Ελληνικά / Greek: Ancient Bible History: updated 9/8/2016

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**List: Greek Ministry

Bible / Bible
*Book: DEFENDING THE KING JAMES BIBLE (1992, 1999)   D. A. Waite
A four-fold superiority:
[] Texts {pp. 38-61 N.T. Greek Text.}
[] Translators
[] Technique
[] Theology

Booklet/*File: "FOUR REASONS for DEFENDING THE KING JAMES BIBLE" (7-21-1993)   D. A. Waite   [brief summary]   [ DKJB ]
["1. The Greek Text that Underlies the KJB. ...the Greek New Testament text. ...the Textus Receptus that underlies the KJB. The Trinitarian Bible Society has published this text and made it available to anyone. The TBS took their text from that of Dr. Frederick Scrivener who was commissioned in about 1885, by the Cambridge University Press, to come up with the exact Greek text that underlies the KJB. Scrivener set down all of the Greek words used by the KJB, but he did something else as well. He put in BOLD FACE TYPE all of the alterations made by editors Westcott and Hort in their 1881 English Revised Version. He inserted the exact alterations in the footnotes. These consisted of either additions of Greek words, subtractions of Greek words, or changes of Greek words in some other way. This Greek text edition has been reprinted by the BIBLE FOR TODAY, and is available through them or the DEAN BURGON SOCIETY. It is a very useful tool. Scrivener's Greek text is also available on the LOGOS Computer Program (available from THE BIBLE FOR TODAY) which enables the student to study more carefully. Dr. Jack Moorman counted 140,521 Greek words in the Textus Receptus. Scrivener's Greek edition has 647 pages which would average 217 Greek words per page. That's what the Textus Receptus has."]

Greek: Ancient...
"When we speak of Ancient Greek in a Biblical sense, we do not
refer to the ‘Classical’ Greek of the thinkers, poets, and play-
wrights of the Attic, or Athenian, civilization (before c. 322
B.C.).   The Greek of the New Testament is Hellenistic Greek,
usually said to have developed in the camps and armies of Alex-
ander the Great and to have been carried by his armies through-
out the world he conquered.   However, Hellenistic Greek is a
vernacular mixture of the Attic and Ionic usages and began its
development as early as the 5th century B.C.   The spoken idiom
of the Hellenistic Period (300 B.C.-500 A.D.) was Koine, or
Common’, Greek, a form of the Greek language which came
into use in the Seleucid and Ptolemaic empires, and later spread
throughout nearly the whole Mediterranean world.

Hellenistic literary Greek attempted to maintain the character of
the earlier Classical Greek.   This movement, known as Atticism,
resulted in the use of somewhat [old] vocabulary and grammar.
It is noted to a greater extent (e.g., in Luke's writings), or lesser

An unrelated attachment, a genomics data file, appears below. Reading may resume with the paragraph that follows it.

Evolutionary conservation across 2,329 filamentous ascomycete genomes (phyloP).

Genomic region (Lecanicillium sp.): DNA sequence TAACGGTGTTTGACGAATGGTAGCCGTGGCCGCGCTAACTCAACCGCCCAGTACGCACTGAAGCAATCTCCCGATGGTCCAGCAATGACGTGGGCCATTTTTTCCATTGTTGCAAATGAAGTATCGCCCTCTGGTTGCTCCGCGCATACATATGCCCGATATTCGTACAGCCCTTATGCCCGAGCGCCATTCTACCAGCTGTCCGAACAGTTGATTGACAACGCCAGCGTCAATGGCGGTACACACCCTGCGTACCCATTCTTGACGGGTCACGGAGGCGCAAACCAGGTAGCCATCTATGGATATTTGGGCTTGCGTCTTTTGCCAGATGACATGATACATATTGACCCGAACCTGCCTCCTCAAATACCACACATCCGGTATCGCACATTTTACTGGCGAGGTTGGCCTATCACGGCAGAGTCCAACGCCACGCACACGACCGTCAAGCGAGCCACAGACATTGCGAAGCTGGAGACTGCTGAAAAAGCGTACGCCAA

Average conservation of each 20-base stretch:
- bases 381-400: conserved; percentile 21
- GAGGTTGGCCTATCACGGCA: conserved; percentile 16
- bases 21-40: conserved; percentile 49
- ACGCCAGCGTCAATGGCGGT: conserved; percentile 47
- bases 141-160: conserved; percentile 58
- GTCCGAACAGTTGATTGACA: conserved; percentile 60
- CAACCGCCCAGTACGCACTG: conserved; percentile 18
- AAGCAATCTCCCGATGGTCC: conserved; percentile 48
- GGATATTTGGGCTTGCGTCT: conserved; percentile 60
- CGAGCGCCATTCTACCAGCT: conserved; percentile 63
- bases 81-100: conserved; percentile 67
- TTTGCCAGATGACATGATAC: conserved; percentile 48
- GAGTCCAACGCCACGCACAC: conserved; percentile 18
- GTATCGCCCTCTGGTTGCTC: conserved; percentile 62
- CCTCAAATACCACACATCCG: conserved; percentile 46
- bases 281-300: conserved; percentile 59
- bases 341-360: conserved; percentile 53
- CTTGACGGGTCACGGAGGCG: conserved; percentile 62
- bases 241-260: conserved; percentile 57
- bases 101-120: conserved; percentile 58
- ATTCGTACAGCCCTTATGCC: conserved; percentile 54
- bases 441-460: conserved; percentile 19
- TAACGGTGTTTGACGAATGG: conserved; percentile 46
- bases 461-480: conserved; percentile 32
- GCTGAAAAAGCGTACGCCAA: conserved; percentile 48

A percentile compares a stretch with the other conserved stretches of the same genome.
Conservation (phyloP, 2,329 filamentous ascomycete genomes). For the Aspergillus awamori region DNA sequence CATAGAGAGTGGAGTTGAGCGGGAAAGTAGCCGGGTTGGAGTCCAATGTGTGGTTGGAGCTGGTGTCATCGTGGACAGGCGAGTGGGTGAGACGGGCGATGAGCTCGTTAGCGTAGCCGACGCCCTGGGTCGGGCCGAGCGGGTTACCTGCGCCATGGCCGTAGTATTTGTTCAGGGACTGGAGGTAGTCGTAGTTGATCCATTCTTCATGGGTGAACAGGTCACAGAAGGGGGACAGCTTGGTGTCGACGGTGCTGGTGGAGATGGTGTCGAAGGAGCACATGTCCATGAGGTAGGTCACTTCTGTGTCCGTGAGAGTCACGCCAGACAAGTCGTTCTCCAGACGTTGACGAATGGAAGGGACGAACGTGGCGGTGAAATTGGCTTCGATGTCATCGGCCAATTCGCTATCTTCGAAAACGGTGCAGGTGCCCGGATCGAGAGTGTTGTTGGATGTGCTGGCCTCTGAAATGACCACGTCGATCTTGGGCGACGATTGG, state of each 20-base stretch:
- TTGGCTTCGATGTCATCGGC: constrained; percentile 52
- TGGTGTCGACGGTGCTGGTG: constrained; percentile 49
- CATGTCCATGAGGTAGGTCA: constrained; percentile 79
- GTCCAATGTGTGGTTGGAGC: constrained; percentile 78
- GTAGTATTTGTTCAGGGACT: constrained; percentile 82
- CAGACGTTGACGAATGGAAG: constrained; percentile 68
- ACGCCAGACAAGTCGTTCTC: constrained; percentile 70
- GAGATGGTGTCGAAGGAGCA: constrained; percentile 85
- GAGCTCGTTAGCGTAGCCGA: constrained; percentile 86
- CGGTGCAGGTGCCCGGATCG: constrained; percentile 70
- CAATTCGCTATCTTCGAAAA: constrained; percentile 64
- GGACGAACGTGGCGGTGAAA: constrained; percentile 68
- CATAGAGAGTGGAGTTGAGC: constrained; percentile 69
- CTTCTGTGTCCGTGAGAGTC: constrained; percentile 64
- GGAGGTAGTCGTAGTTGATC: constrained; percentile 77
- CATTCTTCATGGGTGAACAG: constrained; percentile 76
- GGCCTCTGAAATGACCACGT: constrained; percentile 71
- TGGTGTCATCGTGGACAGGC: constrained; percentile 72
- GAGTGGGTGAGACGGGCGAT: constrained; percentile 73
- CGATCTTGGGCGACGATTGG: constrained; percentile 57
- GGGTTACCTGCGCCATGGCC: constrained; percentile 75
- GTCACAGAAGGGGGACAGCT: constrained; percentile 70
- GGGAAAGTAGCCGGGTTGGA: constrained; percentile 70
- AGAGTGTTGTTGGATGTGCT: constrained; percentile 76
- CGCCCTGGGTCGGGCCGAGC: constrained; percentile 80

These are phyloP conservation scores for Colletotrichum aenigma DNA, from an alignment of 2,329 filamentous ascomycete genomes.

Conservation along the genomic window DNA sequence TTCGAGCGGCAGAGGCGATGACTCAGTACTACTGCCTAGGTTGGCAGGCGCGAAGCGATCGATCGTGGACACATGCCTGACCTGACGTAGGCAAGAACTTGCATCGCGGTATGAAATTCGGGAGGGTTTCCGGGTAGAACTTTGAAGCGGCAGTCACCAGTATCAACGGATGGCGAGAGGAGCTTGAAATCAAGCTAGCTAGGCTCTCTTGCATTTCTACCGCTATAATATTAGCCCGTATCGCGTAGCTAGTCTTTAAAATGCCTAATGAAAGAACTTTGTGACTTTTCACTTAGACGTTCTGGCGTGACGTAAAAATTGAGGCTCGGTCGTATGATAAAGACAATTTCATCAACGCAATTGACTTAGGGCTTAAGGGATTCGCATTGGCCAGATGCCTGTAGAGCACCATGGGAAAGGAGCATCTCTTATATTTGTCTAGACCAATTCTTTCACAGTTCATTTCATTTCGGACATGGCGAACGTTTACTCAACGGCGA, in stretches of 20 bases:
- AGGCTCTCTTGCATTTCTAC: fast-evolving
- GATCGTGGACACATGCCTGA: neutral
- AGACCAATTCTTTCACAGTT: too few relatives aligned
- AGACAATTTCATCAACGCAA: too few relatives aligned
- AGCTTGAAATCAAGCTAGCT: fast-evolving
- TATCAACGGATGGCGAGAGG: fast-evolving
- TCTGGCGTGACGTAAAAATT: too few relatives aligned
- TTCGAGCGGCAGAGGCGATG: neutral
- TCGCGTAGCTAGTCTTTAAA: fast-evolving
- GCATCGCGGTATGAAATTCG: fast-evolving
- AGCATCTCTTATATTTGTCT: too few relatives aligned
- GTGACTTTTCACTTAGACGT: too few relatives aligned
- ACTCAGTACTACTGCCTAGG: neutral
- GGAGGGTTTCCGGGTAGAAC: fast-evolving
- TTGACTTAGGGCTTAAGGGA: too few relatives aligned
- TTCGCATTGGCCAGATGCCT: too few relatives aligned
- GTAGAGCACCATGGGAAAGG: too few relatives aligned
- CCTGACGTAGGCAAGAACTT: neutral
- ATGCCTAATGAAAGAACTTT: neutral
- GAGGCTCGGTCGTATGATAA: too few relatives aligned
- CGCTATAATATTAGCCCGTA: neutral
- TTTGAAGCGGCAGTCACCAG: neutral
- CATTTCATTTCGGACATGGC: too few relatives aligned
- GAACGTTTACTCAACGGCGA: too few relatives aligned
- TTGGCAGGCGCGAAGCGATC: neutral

extent (e.g., in Paul's writings) in the literary Koine of the New
Testament.   Koine Greek gradually gave way to the national
vernaculars, and in Greece [changed] into Byzantine Greek and
after 1453 into Modern Greek.

Editions of the New Testament in Ancient Greek are not
translations at all, but attempts by modern scholars to arrive at
the actual form in which the writings were originally prepared.

The Greek Old Testament, however, represents the first Bible
translation, the oldest of all Bible versions, and the only pre-
Christian translation of the entire Old Testament.   According to
tradition, it was translated during the 3rd and 2nd centuries
B.C. for the Jewish community in Alexandria.   A legend says
that Ptolemy Philadelphus (285-247 B.C.) wished a copy of the
Jewish Holy Writ for his great Alexandrian library.   He in-
vited 70 (or 72) Jewish scholar-scribes to Alexandria from
Jerusalem to prepare a translation of their Scriptures into Greek.
From this legend it came to be known as the ‘Septuagint’
(Latin for ‘seventy’).   In reality the Septuagint was translated by a
number of persons over a considerable period of time.

..., the vast Latin-speaking world had only the
‘Old Latin’ versions, made from the Septuagint.   The Syriac, the
Armenian, and the Ethiopic Old Testaments are daughter
versions of the Septuagint."
--1000 Tongues   [Info only]

"Throughout the Middle Ages the scholars of Western Europe,
with [known] exceptions, were limited to the Latin
Vulgate
as their source for both the Testaments.   But with the
fall of Constantinople in the 15th century, virtually coincidental
with the invention of printing, the way was opened for the West
to recover the Greek Bible through the manuscripts of fugitive
Greek scholars from the Eastern Empire.   These texts, often
markedly divergent from those of the Vulgate, were spread in a
succession of printed editions, produced during the 16th and 17th
centuries, to satisfy the rapidly expanding world of classical and
Biblical scholarship.   It must be noted that the first Greek New
Testament did not appear until 1516
- by which time well over
100 editions of the Latin Bible and vernacular Scriptures in 11
languages had been published.   This late appearance was due,
not to lack of interest, but in part to the technical problems in-
volved in providing the quantities of special type necessary to
print such a work.

As with Latin, little critical interest was taken in the text of the